Feeling 'behind' on life’s milestones? You’re not alone

Amy Fontinelle

By Amy Fontinelle
Amy Fontinelle is a personal finance writer focusing on budgeting, credit cards, mortgages, real estate, investing, and other topics.
Posted on Mar 8, 2022

Many of us get constant messages that we’re supposed to achieve certain milestones by certain times in our lives: Graduate from college by age 22, maybe 23. Immediately get a foot in the door at a promising company, even if it means doing grunt work for a year — or pursue an advanced degree. No matter how demanding school and work have been, we’re supposed to find our one true love and marry them no later than 30. Buy a house, or at least a condo. Start having kids no later than 35.

The uncomfortable truth is that many of us feel shame, regret, or anger when we don’t meet traditional milestones. The good news is that better technology, an increased openness to new ways of living our lives, and the societal trauma of the pandemic have caused many of us to reevaluate the old milestones and push back against the idea that there’s one right way to do things.

Here’s what can be gleaned about recent trends and the pandemic’s effects on: 

Educations disrupted

The COVID-19 pandemic has fractured the traditional high school and college experience for young adults worldwide, but it will be years before we can assess the long-term earnings effects of this disruption. However, we’re already seeing how completing part of college or high school virtually instead of in person has been problematic for students.

“Students lost 1.25 years of maturing and learning to self-advocate,” said Certified Educational Planner Laurie Kopp Weingarten, president and chief educational consultant of One-Stop College Counseling in Marlboro, New Jersey.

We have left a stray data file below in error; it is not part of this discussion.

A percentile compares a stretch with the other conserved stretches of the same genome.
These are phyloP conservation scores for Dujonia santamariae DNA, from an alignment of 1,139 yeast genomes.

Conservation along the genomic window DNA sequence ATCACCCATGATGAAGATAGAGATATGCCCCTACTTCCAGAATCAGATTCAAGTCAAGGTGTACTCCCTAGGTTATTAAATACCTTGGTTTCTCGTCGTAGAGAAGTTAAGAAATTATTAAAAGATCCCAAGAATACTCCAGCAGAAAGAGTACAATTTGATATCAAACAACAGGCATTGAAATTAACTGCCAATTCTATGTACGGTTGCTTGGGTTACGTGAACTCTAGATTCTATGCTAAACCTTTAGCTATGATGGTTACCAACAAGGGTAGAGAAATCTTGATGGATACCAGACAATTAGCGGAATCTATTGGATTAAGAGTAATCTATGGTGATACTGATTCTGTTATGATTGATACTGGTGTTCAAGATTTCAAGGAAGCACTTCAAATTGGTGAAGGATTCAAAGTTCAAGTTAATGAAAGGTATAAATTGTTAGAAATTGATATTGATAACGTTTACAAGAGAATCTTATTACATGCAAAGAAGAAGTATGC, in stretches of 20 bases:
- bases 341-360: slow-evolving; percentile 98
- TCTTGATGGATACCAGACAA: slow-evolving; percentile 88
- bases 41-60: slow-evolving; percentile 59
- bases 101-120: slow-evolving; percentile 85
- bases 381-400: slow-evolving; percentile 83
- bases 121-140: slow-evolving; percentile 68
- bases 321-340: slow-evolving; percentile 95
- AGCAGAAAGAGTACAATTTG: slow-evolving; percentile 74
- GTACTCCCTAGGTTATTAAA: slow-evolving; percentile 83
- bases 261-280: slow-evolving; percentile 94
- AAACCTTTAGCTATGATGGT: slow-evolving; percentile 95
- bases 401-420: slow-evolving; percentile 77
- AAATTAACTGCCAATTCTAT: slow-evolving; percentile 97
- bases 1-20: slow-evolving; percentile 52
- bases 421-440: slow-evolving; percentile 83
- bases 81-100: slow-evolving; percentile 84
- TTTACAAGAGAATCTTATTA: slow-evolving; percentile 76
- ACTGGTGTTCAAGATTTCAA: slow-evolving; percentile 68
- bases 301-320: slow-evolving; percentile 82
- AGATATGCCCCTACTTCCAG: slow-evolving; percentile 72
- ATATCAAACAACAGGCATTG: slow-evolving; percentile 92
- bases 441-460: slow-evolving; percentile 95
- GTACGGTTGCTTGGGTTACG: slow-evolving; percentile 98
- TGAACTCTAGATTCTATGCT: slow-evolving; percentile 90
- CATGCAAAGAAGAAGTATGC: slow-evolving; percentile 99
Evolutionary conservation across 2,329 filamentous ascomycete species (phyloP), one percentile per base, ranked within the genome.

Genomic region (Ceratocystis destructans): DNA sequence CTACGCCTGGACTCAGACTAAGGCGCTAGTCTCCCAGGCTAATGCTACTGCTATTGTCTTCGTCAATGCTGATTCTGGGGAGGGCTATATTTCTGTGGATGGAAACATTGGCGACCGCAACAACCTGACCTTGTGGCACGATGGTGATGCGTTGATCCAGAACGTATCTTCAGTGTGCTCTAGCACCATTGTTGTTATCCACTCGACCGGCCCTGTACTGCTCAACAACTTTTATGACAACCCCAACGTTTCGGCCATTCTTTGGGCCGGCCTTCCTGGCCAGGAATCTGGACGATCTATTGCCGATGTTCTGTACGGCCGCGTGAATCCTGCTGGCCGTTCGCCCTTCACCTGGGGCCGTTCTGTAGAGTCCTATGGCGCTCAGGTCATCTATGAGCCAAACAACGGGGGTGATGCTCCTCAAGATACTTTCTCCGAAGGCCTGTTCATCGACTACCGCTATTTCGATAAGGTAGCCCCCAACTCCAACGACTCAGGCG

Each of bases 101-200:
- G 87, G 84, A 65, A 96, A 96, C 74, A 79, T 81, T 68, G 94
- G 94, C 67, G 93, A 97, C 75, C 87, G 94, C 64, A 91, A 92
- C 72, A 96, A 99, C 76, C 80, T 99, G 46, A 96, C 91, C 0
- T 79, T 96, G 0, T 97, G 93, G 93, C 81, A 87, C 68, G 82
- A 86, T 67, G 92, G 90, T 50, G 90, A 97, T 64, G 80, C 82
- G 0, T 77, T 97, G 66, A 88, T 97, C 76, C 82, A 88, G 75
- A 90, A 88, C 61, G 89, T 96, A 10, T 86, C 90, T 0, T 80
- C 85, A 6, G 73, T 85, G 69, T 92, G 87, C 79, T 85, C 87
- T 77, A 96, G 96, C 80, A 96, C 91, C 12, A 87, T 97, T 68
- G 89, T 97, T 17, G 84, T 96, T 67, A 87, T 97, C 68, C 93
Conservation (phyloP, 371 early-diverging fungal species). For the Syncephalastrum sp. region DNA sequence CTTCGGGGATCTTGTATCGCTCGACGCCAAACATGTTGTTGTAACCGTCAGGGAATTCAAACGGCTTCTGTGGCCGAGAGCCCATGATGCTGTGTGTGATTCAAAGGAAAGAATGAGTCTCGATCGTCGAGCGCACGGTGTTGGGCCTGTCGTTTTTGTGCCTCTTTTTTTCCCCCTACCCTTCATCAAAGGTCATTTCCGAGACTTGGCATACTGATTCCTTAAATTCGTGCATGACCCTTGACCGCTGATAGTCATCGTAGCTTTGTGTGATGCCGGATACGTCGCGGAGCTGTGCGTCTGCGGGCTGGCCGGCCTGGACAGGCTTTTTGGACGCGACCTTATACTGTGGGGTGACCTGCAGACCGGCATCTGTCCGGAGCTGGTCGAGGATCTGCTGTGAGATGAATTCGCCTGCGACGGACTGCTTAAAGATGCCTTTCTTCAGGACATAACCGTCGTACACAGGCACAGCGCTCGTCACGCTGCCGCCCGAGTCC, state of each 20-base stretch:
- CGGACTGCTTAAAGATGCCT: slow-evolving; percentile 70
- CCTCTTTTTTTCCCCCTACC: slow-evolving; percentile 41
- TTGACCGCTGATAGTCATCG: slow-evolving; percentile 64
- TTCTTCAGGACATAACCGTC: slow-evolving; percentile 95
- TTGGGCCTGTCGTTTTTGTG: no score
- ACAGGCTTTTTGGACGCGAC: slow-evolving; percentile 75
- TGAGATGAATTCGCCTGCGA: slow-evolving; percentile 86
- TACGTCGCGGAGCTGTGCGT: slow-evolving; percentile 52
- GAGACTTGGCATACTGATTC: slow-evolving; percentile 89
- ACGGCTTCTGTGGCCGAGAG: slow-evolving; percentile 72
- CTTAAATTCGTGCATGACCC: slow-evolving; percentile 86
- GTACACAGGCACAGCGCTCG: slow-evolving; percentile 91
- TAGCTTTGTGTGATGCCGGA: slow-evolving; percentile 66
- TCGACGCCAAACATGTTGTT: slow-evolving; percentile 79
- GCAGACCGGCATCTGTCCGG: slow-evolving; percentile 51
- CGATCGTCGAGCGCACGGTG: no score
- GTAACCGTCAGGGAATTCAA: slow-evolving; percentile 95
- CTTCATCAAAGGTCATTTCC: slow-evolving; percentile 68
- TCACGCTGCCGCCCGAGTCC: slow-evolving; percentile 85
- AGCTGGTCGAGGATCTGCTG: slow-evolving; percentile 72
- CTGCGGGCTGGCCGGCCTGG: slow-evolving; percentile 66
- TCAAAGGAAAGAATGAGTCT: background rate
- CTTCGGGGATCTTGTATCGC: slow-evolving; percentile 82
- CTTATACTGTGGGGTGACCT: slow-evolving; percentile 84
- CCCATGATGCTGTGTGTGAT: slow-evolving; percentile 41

“The current high school seniors have only had one full normal year of high school, which was in ninth grade, a long time ago,” she said.

“I’ve spoken to many college admissions officers who are reporting that current freshmen seem to be struggling more academically — they didn’t complete the course curriculum during the pandemic — and emotionally. Mental health visits have increased significantly at the colleges I’ve spoken with.”

Weingarten said the college-bound high schoolers she counsels complained of exhaustion and seemed stuck in 2021, unable sometimes to complete their homework or write their college essays.

“I’ve never seen so many students suffering from anxiety and depression,” Weingarten said.

“And during the fall semester, I had an unprecedented number of students drop down a level, from AP/honors to a regular academic class, or even withdraw from the course completely,” she added. “Teens are definitely finding these last few years to be more difficult than previously, and it’s going to take a while to get back to normal.” 

On the positive side, opportunities to earn a degree online have expanded substantially, as have enrollment in distance learning and opportunities to earn a degree at a lower cost. Students who are introverted, experience social challenges, learn differently, or were regularly sleep deprived when they attended class in person have gained ground. Increased options for how, when, and where students learn and what they can study may put educational milestones in closer reach for more students than ever before. (Related: The costs of doing a college transfer — and how to limit them)

Earning potential

Earning a college degree remains one of the best ways to boost your financial security. That’s true even if you must borrow, as long as you use student loans wisely. However, graduating from college has also become less of a privilege and more of a requirement.

Adults with only a high school diploma or some college now have lower annual earnings than previous generations did at their age; it’s only the college educated whose earnings have increased over time, according to a 2018 Pew Research Center analysis. A household headed by two adults with college degrees will have more than double the annual income of a household headed by two adults with only high school diplomas.